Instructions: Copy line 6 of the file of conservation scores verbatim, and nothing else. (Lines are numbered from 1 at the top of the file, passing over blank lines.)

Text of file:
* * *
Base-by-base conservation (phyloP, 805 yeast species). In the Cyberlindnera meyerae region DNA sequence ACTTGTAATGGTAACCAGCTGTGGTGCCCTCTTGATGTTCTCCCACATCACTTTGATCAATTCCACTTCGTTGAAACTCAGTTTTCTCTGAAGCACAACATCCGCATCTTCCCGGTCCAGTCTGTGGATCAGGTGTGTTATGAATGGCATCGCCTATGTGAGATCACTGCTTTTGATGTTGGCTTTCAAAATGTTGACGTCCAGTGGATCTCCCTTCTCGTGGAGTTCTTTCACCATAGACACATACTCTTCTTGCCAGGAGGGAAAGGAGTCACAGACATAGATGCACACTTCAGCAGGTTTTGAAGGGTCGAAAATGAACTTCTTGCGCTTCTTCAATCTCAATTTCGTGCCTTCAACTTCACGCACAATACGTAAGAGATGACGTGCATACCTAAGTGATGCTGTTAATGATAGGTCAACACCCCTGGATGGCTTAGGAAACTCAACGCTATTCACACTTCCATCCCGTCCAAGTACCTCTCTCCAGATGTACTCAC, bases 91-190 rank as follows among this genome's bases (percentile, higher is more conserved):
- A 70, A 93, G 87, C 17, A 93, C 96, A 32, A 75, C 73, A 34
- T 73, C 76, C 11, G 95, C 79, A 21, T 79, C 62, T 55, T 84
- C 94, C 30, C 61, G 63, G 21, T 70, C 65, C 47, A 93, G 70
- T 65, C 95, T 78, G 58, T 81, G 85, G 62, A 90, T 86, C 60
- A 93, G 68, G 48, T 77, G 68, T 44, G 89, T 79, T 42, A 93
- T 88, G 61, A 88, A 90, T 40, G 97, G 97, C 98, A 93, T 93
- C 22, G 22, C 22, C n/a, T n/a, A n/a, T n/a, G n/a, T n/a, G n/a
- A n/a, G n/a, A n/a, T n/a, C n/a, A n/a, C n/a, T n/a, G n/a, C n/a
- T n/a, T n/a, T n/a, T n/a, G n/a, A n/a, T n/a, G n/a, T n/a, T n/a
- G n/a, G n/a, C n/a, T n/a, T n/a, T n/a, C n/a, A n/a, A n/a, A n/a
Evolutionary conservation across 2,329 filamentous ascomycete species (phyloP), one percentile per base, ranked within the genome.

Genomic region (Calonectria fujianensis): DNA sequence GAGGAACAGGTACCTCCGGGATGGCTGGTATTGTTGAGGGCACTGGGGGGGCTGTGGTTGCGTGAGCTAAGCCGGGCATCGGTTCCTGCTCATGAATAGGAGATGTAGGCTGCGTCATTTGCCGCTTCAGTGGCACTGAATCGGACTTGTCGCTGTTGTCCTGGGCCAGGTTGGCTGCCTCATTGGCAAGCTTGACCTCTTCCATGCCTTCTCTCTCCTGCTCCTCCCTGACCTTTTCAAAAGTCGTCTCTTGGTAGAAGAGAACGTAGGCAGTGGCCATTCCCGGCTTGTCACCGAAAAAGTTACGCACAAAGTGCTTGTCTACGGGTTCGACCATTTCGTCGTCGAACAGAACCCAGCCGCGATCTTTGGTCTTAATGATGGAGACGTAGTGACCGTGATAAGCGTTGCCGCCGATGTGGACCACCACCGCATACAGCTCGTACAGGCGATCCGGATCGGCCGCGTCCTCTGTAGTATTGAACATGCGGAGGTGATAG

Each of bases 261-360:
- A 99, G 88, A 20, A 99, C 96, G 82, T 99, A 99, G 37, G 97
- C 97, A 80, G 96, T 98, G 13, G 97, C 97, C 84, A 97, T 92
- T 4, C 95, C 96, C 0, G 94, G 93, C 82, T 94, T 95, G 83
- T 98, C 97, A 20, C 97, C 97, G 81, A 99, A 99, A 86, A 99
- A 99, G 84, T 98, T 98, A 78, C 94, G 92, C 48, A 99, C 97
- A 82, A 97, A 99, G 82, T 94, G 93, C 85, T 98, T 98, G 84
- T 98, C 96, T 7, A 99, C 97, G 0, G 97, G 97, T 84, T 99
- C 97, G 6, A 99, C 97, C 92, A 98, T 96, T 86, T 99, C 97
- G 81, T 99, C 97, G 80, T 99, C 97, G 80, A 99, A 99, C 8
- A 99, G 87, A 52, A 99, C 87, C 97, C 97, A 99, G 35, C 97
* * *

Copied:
- A 93, G 68, G 48, T 77, G 68, T 44, G 89, T 79, T 42, A 93